The short answer is: It’s possible. But highly unlikely and (a lot) more difficult than with WordPress.
First of all, as you might know SEO is both on-site and off-site. Your “friend working with SEO” likely noticed that the on-site options are a little limited:
- for pages inside a PhotoShelter BEAM website you can just set the SEO title and meta-description
- no pretty permalinks in the portfolio area (aka no keywords in page URLs)
- no image ALT tags there either
- in the archive area, where SEO tags to get automatically filled with IPTC tags (which is great), site defaults to your user subdomain on photoshelter.com, so domain authority gets lost there
I’m sure there are photographer out there who do rank well with just a PhotoShelter BEAM site (depending on their location and the keyword competitiveness there), especially if their off-site SEO work is strong (like having many backlinks).
PhotoShelter does many SEO things right (templates are built with HTML5 so Google can properly index them, mobile friendly design etc.), and I’ve written how they’re a great do-it-yourself solution for some photographers, but there are many SEO limitations too.
However, with WordPress you do have many advantages:
- you can add text to your homepage (whereas PhotoShelter BEAM templates are more geared towards visually-impressive portfolios)
- you can build a full-featured blog area (which can end up hugely important for SEO)
- you have better control over the site performance & image compression
Basically, with WP you can achieve all of the SEO things I mentioned in my SEO guide whereas with PhotoShelter (or other similar platforms like Smugmug or Livebooks) you can’t control them all.
To be able to rank well for a competitive phrase like “[City] photographer” you need to do many things right. The power and flexibility of WordPress give you a better chance.
“Do you recommend having a guestbook on my site?”
Full Question: Would you recommend to have a guestbook on the Homepage? If yes, where should I position the guestbook? In the navigation (first level), in the “blog” or “about” or “contact” (always as second level) or in the footer as a small icon?
If you would put it in the Navigation (first level), in which positions would you put the “guestbook” – maybe before “contact”?
My recommendation is to not put it in the navigation as a first-level menu item, that would be too much.
Putting it in one of the dropdown menus is fine, probably under About. I wouldn’t put it under Contact, that should stay as clear as possible, without dropdowns, to avoid any friction when people want to leave you a message.
As for positioning the guestbook somewhere on the site itself, I’d really reconsider its importance. People don’t use it very often, so maybe it’s not that important.
The homepage is really valuable “real estate”, so only place it there after other important elements (that lead people into the other areas of your site).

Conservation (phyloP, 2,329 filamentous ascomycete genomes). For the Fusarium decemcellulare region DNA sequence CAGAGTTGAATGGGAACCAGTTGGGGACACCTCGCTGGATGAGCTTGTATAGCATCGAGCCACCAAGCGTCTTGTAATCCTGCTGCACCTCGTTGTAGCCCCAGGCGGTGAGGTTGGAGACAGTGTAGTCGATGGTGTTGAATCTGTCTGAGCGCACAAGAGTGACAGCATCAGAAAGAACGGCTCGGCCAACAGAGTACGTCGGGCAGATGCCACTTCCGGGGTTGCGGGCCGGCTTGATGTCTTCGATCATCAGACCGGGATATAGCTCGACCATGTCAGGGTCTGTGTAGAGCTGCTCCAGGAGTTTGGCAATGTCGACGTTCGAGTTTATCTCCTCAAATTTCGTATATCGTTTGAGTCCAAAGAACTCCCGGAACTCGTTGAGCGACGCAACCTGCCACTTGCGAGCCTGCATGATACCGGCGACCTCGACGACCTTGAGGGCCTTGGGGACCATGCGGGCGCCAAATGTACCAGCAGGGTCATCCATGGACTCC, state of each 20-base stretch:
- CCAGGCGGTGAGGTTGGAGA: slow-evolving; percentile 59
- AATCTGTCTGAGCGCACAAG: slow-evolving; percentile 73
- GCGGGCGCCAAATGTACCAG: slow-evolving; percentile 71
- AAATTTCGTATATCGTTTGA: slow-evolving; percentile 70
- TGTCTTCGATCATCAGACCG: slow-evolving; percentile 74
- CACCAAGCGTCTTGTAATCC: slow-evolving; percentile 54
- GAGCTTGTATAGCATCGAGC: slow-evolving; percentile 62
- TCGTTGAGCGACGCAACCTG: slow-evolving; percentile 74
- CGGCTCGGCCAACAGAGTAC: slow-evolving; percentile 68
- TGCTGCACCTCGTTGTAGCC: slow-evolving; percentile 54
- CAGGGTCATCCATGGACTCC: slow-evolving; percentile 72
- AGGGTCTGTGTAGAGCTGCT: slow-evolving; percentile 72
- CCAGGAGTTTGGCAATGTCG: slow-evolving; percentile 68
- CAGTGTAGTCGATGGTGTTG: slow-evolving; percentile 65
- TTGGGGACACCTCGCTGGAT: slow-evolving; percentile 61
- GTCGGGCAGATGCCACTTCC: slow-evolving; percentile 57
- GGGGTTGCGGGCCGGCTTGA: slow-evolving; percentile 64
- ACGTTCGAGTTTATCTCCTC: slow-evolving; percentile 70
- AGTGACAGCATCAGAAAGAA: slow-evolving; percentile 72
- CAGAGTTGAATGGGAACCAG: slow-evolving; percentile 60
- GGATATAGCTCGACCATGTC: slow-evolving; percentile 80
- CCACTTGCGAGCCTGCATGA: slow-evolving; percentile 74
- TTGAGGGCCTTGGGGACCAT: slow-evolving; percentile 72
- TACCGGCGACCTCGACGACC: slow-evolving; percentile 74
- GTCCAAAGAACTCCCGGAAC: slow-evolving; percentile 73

“How do we find successful sites relating to our photography genre?”
Full Question: How do we find industry blogs and successful blogs relating to our preferred genre? Not ones that advertise how to use your camera, but ones that are good examples of what other photographers do and how they service their clients in our chosen form of photography?
Most of the times, you just Google them using the appropriate search queries. But I understand that’s not always very straightforward, so here are a few lists to get you started:
- 18 great photography blogs you should be reading
- Top 20 most influential photographer bloggers
- Top 10 blogs for photographers of 2014
- search for similar phrases on Google and you’ll find others too
As for looking for a specific photography genre, you could try a search for “best [specialty] photography blogs”.
To give you an example, if you do that search for “wildlife”, within the first few results you get good round-up posts like this one: 10 Amazing Nature & Wildlife Photographers That You Should Follow
And here are other sites you can use to discover great photography content on a regular basis (with examples using “wildlife”):
Since the internet is full of mediocre content too, you have to prune these results and get into a comfortable information-diet. It might all be time-consuming and overwhelming at first, but keeping your finger on the pulse of the industry (and your photography niche) is important to growing your business in the long run.
Your turn: ask me anything. I’d love for this to become a valuable “repository” of answers from the entire community of photographers.
You can help with that by getting involved:
1. Ask questions. Send them to me via email or on Twitter (@foreground).
2. Answer questions yourself. If you have anything to add to any of my answers (or can answer from a different perspective), jump right in! I’ll share relevant notes with other photographers so everyone can benefit.